Kicking off her set with Buffalo Springfield's "For What It's Worth," Staples set the tone for the evening. Filled with righteous protest and joyful inspiration, Staples' song selections ranged from "Will the Circle Be Unbroken" -- what she described as the first song her father, gospel luminary Pops Staples, ever taught her -- to songs she sang in the 1960's marching alongside Dr. Martin Luther King, to her soul hit from the 70's "I'll Take You There."
The critics were floored:
"While performing a 14-song set that canvassed her 52-year career, Staples sang with a voice that has long distinguished her from the R&B greats of her era and those who reach for that crown today." -Mark Guarino, Chicago Tribune
"Anyone who was hearing this American treasure in concert for the first time learned precious lessons about where we have been and where we are today. After dealing "Freedom Highway" Staples stood tall and shouted, "My mind is made up, my heart is fixed." And she smiled. She was not alone." - Dave Hoekstra, Chicago Sun Times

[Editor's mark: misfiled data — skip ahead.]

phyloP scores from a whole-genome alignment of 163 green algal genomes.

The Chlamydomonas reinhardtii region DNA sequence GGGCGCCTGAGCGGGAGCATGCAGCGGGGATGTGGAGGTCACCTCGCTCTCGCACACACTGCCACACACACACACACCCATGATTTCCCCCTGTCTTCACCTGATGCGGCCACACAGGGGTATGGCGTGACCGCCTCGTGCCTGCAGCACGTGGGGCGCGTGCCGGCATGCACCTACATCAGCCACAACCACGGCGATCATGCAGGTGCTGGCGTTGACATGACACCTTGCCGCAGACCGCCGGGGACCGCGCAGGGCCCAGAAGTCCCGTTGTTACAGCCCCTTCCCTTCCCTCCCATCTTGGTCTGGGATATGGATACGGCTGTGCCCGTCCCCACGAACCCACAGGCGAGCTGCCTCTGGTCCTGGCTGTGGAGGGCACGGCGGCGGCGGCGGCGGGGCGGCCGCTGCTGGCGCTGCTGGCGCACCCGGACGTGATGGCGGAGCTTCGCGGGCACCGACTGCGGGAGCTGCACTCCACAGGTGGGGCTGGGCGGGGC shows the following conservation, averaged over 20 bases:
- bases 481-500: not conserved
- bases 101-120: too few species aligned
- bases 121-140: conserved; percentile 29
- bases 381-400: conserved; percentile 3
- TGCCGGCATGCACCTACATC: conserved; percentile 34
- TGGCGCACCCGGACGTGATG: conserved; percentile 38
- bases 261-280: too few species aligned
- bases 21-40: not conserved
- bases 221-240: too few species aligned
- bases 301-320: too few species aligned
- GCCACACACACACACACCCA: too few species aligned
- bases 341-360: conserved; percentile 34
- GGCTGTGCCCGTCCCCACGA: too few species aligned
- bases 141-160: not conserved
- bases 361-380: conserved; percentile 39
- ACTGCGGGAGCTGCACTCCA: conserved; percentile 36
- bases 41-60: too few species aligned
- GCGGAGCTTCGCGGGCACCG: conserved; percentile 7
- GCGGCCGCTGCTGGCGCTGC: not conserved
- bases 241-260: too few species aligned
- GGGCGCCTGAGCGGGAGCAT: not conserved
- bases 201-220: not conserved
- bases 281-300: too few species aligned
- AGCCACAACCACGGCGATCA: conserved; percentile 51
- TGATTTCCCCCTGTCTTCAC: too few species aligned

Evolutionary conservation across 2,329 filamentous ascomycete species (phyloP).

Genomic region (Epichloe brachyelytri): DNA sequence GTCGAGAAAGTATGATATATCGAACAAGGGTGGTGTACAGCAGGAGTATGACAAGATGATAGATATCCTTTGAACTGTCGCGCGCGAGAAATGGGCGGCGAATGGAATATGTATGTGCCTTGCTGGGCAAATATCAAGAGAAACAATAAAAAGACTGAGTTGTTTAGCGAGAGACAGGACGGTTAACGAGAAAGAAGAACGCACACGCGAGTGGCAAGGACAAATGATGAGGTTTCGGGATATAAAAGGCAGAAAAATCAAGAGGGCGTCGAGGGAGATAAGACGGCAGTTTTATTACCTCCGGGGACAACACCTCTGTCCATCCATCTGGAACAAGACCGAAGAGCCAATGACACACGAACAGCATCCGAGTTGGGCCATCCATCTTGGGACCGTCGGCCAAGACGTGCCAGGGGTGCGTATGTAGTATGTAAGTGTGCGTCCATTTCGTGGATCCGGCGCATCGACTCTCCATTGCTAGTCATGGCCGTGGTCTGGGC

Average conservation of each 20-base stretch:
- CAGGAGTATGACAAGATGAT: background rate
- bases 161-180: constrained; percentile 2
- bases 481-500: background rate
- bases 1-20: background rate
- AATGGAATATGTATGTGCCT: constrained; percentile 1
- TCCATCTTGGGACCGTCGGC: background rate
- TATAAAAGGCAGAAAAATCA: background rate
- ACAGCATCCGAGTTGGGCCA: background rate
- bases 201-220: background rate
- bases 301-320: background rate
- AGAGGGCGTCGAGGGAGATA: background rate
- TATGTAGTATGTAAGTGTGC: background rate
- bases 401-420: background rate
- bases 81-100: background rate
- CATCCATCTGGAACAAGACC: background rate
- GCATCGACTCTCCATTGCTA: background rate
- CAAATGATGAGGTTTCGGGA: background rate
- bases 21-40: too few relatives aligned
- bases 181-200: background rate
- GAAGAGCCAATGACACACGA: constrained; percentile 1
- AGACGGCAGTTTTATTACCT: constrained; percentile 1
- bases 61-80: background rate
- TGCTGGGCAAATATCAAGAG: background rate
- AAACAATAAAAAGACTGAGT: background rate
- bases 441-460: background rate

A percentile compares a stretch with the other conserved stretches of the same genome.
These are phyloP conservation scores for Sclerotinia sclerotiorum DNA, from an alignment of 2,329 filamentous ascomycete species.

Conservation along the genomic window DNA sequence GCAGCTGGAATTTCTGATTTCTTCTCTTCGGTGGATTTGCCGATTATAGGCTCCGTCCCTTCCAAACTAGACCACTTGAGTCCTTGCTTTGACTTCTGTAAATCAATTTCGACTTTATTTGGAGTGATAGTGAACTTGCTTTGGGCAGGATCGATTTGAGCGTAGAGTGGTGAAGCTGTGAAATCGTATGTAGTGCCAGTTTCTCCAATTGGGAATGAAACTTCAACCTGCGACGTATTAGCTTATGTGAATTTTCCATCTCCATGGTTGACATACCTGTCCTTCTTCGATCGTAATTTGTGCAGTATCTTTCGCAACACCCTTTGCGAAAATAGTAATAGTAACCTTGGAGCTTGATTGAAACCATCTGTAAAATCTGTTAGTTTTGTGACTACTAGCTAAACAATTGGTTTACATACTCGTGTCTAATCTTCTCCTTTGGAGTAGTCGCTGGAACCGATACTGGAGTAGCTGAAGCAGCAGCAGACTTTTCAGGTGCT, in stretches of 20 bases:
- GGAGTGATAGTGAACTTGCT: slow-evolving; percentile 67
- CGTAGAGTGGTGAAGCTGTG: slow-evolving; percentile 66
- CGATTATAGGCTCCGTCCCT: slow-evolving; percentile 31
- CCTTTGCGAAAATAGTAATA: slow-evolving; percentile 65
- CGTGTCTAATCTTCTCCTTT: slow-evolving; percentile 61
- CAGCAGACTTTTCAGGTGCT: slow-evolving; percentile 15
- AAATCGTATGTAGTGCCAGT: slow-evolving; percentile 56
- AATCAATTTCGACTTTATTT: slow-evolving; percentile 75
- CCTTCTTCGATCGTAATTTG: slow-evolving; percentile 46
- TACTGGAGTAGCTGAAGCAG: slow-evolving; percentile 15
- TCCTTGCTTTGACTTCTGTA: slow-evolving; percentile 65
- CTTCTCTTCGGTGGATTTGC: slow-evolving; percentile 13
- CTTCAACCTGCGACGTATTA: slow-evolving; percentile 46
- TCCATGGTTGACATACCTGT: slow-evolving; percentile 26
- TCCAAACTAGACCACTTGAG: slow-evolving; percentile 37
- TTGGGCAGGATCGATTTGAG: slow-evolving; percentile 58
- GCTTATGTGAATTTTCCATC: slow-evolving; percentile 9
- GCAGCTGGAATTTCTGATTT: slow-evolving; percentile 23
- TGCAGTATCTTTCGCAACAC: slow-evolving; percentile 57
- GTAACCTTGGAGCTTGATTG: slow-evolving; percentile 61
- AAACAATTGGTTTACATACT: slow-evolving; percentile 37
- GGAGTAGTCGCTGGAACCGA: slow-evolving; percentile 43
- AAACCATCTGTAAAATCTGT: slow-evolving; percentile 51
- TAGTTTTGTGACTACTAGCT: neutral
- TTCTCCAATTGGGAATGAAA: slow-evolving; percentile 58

"There are few living musicians who can lay claim to being America's conscience, even fewer who continue to make vital music. On Monday night at The Hideout, Mavis Staples proved she's still capable of both. But far more than merely being capable, the 68-year-old Staples showed she can light a fire, agitate for change or re-energize the American songbook." - Scott Smith, Time Out Chicago
"While [We'll Never] Turn Back formed the bulk of her Hideout set, tracks like "Down In Mississippi" and "We Shall Not Be Moved" turned from angry into hopeful, catching a swift ride on the steam train of Staples' vibrato and reversing the sunset peeking through the windows." -Steve Forstneger, Illinois Entertainer
"The performance...brought the Civil Rights movement and all those souls who marched, sang and prayed during that critical time, to the crowded little room. A tiny venue for Staples' big voice - bigger than the legend herself, nearly as big as the History she sings for -- the Hideout was standing room only and filled with the reverential." - Karen Zarker, Popmatters